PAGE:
Does The Road by Cormac McCarthy convey more than one idea on the theme of hope? If so, what are they?

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Ashley Kannan | Middle School Teacher | (Level 3) Distinguished Educator

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In addition to the theme of hope in The Road, McCarthy's work conveys ideas of survival and love.

In The Road, the need to survive is shown as a major part of human identity. The boy and his father struggle mightily to simply exist. They could quit. However, they struggle to survive because it is a part of who they are. They understand that survival is what defines a human being. The Road shows a world where many people did not survive. It also shows a world of terrible cruelty. However, these elements do not taint what the boy and his father believe. They believe that part of being a human is to fight for survival. When the boy asks his father if they are going to die, the man resolutely says, "Not now." This determination to live is a major theme in The Road.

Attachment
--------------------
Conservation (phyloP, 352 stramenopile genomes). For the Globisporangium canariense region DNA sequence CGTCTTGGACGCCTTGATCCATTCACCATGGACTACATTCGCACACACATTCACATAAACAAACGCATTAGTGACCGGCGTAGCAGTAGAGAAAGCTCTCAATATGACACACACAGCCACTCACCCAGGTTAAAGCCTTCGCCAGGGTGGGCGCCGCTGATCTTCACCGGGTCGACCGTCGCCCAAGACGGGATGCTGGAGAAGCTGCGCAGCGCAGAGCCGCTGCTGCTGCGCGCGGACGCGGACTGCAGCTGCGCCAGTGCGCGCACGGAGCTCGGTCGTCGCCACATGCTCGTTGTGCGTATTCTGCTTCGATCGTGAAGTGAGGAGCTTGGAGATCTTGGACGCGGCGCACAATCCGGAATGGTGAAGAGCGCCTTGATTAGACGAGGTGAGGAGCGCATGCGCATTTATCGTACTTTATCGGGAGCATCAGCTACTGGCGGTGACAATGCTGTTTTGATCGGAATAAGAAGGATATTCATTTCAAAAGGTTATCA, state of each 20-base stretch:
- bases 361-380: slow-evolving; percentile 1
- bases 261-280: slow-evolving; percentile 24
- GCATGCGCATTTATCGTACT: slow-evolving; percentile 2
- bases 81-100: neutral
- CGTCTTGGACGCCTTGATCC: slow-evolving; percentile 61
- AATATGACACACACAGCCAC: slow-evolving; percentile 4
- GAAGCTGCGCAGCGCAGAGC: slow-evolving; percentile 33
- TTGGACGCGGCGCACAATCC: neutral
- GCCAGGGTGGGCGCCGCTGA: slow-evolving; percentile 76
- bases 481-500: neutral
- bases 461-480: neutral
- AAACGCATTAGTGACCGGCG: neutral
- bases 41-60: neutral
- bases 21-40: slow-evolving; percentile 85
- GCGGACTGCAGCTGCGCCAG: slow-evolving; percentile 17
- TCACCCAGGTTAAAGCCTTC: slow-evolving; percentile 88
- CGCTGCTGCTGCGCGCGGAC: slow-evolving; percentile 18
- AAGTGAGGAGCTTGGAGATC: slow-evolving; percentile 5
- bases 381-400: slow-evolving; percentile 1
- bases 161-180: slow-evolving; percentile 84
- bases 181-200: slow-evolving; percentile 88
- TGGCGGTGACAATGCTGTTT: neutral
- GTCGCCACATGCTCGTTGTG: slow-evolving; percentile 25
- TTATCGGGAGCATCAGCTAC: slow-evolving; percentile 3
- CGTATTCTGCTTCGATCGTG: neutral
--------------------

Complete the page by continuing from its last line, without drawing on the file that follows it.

The Road also speaks of love. The love between the father and the son is a major idea that emerges in the book. The struggle to survive is connected to the love that they share with one another:

They slept huddled together in the rank quilts in the dark and the cold. He held the boy close to him. So thin. My heart, he said. My heart. But he knew that if he were a good father still it might well be as she had said. That the boy was all that stood between him and death.

Human identity is forged in the face of what we love and what loves us back.

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